The Internet of Things (IoT) refers to the increasing convergence of the physical and digital worlds. Hundreds of “things” are being connected to the Internet and each other, with more than fifty billion devices expected to be connected by 2030. These devices vary from Internet-connected power-generation equipment to wearable health trackers and smart home appliances, and generally offer some combination of new functionality, greater convenience, or cost savings to users.
Enter the reverse cascade. This paper proposes a policy tool premised on strategic upward pressure applied to information and communications technology (ICT) product supply chains, using domestic distributors as a point of leverage to enforce standards on foreign-based manufacturers. This section develops a detailed case study of how this reverse cascade would apply to home Wi-Fi routers.
The FTC and other domestic regulators should recognize and exploit the fact that while supply chains are global, they often terminate with a domestic distributor. The reverse cascade starts with applying regulatory pressure on the distributor to sell products that adhere to a specified set of design and manufacturing standards. In a competitive market like home routers, where multiple vendors compete in the same product segments, a small number of compliant vendors could threaten others’ market access through distributors in the same jurisdiction. This creates subsequent pressure from vendors up their own supply chain for hardware components and software.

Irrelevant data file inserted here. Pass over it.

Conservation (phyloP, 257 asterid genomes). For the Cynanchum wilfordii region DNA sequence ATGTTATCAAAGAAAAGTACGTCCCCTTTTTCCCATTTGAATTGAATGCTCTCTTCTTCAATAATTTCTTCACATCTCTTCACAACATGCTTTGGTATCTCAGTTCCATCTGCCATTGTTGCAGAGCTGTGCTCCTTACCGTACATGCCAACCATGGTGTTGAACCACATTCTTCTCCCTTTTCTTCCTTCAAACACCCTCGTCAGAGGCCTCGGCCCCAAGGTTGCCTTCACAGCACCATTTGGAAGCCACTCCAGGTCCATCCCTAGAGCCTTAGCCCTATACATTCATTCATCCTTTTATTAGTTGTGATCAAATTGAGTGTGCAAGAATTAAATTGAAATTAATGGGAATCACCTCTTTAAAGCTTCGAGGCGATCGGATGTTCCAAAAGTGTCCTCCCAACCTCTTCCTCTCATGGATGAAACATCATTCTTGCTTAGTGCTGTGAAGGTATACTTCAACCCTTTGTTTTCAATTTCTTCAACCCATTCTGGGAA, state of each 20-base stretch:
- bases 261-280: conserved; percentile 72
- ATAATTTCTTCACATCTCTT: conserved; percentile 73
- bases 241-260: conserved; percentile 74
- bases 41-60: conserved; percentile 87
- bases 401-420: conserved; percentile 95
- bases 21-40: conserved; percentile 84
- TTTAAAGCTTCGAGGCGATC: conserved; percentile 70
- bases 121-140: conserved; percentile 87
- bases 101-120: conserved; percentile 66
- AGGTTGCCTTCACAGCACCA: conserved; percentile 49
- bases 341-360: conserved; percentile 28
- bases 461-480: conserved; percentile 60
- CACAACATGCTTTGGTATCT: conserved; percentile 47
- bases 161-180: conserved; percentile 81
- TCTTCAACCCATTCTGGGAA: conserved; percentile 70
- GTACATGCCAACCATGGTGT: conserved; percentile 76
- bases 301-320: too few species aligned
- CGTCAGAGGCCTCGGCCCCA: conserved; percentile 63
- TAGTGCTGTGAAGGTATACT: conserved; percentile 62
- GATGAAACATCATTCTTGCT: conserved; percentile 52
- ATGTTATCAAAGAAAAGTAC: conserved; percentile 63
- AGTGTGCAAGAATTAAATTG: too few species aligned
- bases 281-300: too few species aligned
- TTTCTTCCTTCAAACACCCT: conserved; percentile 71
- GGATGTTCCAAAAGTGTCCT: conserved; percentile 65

The reverse cascade’s essential components are a regulator’s jurisdiction over a domestic distributor and a source of security standards. The home Wi-Fi router is a particularly useful example because its security impacts the security of all other devices connected to it. Home routers are also representative of other consumer IoT products; routers are mostly inexpensive consumer-electronics products largely built offshore by a plethora of foreign manufacturers.